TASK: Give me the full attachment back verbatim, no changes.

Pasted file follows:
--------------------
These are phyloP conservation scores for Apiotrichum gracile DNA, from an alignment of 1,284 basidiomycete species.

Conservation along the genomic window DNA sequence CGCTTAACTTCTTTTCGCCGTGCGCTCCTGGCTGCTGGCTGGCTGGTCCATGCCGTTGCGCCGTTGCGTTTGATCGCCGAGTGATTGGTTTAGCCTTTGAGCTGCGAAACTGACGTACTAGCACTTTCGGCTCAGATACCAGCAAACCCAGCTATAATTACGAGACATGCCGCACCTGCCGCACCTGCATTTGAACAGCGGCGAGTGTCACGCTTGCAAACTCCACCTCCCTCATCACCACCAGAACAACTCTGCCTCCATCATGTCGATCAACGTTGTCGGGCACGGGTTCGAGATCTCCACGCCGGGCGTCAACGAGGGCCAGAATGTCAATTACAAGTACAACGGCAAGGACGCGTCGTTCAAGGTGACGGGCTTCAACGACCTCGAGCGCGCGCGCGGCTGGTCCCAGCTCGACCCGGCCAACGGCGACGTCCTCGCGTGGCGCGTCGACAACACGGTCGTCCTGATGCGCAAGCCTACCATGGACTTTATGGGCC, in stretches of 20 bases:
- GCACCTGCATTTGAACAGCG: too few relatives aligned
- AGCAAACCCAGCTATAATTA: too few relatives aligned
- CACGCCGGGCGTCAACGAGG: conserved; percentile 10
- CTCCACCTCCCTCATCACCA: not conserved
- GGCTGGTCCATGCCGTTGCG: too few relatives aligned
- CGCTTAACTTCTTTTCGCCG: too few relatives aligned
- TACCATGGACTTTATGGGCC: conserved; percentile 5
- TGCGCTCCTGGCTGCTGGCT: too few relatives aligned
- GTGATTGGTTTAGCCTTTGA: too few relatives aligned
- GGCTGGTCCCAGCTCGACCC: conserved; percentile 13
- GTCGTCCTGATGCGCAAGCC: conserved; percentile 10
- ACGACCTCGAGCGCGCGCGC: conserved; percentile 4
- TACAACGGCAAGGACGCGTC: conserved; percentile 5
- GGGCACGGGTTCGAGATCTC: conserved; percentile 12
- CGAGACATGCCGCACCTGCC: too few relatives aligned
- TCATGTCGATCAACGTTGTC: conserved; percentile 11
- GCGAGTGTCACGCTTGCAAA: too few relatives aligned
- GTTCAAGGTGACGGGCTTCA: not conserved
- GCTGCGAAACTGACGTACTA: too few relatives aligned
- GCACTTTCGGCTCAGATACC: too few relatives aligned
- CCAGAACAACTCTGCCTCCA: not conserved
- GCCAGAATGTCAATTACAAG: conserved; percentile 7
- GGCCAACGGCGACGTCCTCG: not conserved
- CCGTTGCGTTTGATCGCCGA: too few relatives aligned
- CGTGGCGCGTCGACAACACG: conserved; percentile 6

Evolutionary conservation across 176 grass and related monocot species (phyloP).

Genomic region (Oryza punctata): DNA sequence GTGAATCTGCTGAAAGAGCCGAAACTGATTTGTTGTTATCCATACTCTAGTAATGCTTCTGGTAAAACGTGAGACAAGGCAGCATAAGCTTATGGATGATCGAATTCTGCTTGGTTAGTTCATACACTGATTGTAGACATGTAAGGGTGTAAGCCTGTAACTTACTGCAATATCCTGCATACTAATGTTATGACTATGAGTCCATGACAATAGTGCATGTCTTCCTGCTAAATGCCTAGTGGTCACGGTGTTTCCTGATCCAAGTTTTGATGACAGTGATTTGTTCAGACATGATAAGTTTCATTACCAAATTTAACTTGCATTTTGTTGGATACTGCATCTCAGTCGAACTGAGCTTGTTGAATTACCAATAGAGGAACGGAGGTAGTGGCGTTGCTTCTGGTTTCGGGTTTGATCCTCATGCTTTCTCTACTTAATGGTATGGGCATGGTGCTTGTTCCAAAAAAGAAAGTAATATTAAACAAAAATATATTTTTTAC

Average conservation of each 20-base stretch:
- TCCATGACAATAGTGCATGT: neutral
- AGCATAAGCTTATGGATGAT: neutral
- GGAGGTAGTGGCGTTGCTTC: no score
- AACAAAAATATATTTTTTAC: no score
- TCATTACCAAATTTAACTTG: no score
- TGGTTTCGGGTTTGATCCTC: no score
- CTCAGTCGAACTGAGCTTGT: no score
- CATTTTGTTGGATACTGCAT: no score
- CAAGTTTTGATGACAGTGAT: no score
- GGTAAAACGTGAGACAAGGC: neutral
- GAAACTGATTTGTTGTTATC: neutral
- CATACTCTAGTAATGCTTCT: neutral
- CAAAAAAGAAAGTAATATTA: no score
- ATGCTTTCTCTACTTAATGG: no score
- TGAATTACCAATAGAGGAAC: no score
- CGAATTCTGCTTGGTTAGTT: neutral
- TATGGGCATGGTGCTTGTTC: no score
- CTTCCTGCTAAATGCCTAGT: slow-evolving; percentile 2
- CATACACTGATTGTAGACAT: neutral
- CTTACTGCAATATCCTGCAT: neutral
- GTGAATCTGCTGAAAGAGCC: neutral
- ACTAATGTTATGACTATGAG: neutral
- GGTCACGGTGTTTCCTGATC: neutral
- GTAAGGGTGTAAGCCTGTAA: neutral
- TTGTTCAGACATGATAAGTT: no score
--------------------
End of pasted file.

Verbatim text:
These are phyloP conservation scores for Apiotrichum gracile DNA, from an alignment of 1,284 basidiomycete species.

Conservation along the genomic window DNA sequence CGCTTAACTTCTTTTCGCCGTGCGCTCCTGGCTGCTGGCTGGCTGGTCCATGCCGTTGCGCCGTTGCGTTTGATCGCCGAGTGATTGGTTTAGCCTTTGAGCTGCGAAACTGACGTACTAGCACTTTCGGCTCAGATACCAGCAAACCCAGCTATAATTACGAGACATGCCGCACCTGCCGCACCTGCATTTGAACAGCGGCGAGTGTCACGCTTGCAAACTCCACCTCCCTCATCACCACCAGAACAACTCTGCCTCCATCATGTCGATCAACGTTGTCGGGCACGGGTTCGAGATCTCCACGCCGGGCGTCAACGAGGGCCAGAATGTCAATTACAAGTACAACGGCAAGGACGCGTCGTTCAAGGTGACGGGCTTCAACGACCTCGAGCGCGCGCGCGGCTGGTCCCAGCTCGACCCGGCCAACGGCGACGTCCTCGCGTGGCGCGTCGACAACACGGTCGTCCTGATGCGCAAGCCTACCATGGACTTTATGGGCC, in stretches of 20 bases:
- GCACCTGCATTTGAACAGCG: too few relatives aligned
- AGCAAACCCAGCTATAATTA: too few relatives aligned
- CACGCCGGGCGTCAACGAGG: conserved; percentile 10
- CTCCACCTCCCTCATCACCA: not conserved
- GGCTGGTCCATGCCGTTGCG: too few relatives aligned
- CGCTTAACTTCTTTTCGCCG: too few relatives aligned
- TACCATGGACTTTATGGGCC: conserved; percentile 5
- TGCGCTCCTGGCTGCTGGCT: too few relatives aligned
- GTGATTGGTTTAGCCTTTGA: too few relatives aligned
- GGCTGGTCCCAGCTCGACCC: conserved; percentile 13
- GTCGTCCTGATGCGCAAGCC: conserved; percentile 10
- ACGACCTCGAGCGCGCGCGC: conserved; percentile 4
- TACAACGGCAAGGACGCGTC: conserved; percentile 5
- GGGCACGGGTTCGAGATCTC: conserved; percentile 12
- CGAGACATGCCGCACCTGCC: too few relatives aligned
- TCATGTCGATCAACGTTGTC: conserved; percentile 11
- GCGAGTGTCACGCTTGCAAA: too few relatives aligned
- GTTCAAGGTGACGGGCTTCA: not conserved
- GCTGCGAAACTGACGTACTA: too few relatives aligned
- GCACTTTCGGCTCAGATACC: too few relatives aligned
- CCAGAACAACTCTGCCTCCA: not conserved
- GCCAGAATGTCAATTACAAG: conserved; percentile 7
- GGCCAACGGCGACGTCCTCG: not conserved
- CCGTTGCGTTTGATCGCCGA: too few relatives aligned
- CGTGGCGCGTCGACAACACG: conserved; percentile 6

Evolutionary conservation across 176 grass and related monocot species (phyloP).

Genomic region (Oryza punctata): DNA sequence GTGAATCTGCTGAAAGAGCCGAAACTGATTTGTTGTTATCCATACTCTAGTAATGCTTCTGGTAAAACGTGAGACAAGGCAGCATAAGCTTATGGATGATCGAATTCTGCTTGGTTAGTTCATACACTGATTGTAGACATGTAAGGGTGTAAGCCTGTAACTTACTGCAATATCCTGCATACTAATGTTATGACTATGAGTCCATGACAATAGTGCATGTCTTCCTGCTAAATGCCTAGTGGTCACGGTGTTTCCTGATCCAAGTTTTGATGACAGTGATTTGTTCAGACATGATAAGTTTCATTACCAAATTTAACTTGCATTTTGTTGGATACTGCATCTCAGTCGAACTGAGCTTGTTGAATTACCAATAGAGGAACGGAGGTAGTGGCGTTGCTTCTGGTTTCGGGTTTGATCCTCATGCTTTCTCTACTTAATGGTATGGGCATGGTGCTTGTTCCAAAAAAGAAAGTAATATTAAACAAAAATATATTTTTTAC

Average conservation of each 20-base stretch:
- TCCATGACAATAGTGCATGT: neutral
- AGCATAAGCTTATGGATGAT: neutral
- GGAGGTAGTGGCGTTGCTTC: no score
- AACAAAAATATATTTTTTAC: no score
- TCATTACCAAATTTAACTTG: no score
- TGGTTTCGGGTTTGATCCTC: no score
- CTCAGTCGAACTGAGCTTGT: no score
- CATTTTGTTGGATACTGCAT: no score
- CAAGTTTTGATGACAGTGAT: no score
- GGTAAAACGTGAGACAAGGC: neutral
- GAAACTGATTTGTTGTTATC: neutral
- CATACTCTAGTAATGCTTCT: neutral
- CAAAAAAGAAAGTAATATTA: no score
- ATGCTTTCTCTACTTAATGG: no score
- TGAATTACCAATAGAGGAAC: no score
- CGAATTCTGCTTGGTTAGTT: neutral
- TATGGGCATGGTGCTTGTTC: no score
- CTTCCTGCTAAATGCCTAGT: slow-evolving; percentile 2
- CATACACTGATTGTAGACAT: neutral
- CTTACTGCAATATCCTGCAT: neutral
- GTGAATCTGCTGAAAGAGCC: neutral
- ACTAATGTTATGACTATGAG: neutral
- GGTCACGGTGTTTCCTGATC: neutral
- GTAAGGGTGTAAGCCTGTAA: neutral
- TTGTTCAGACATGATAAGTT: no score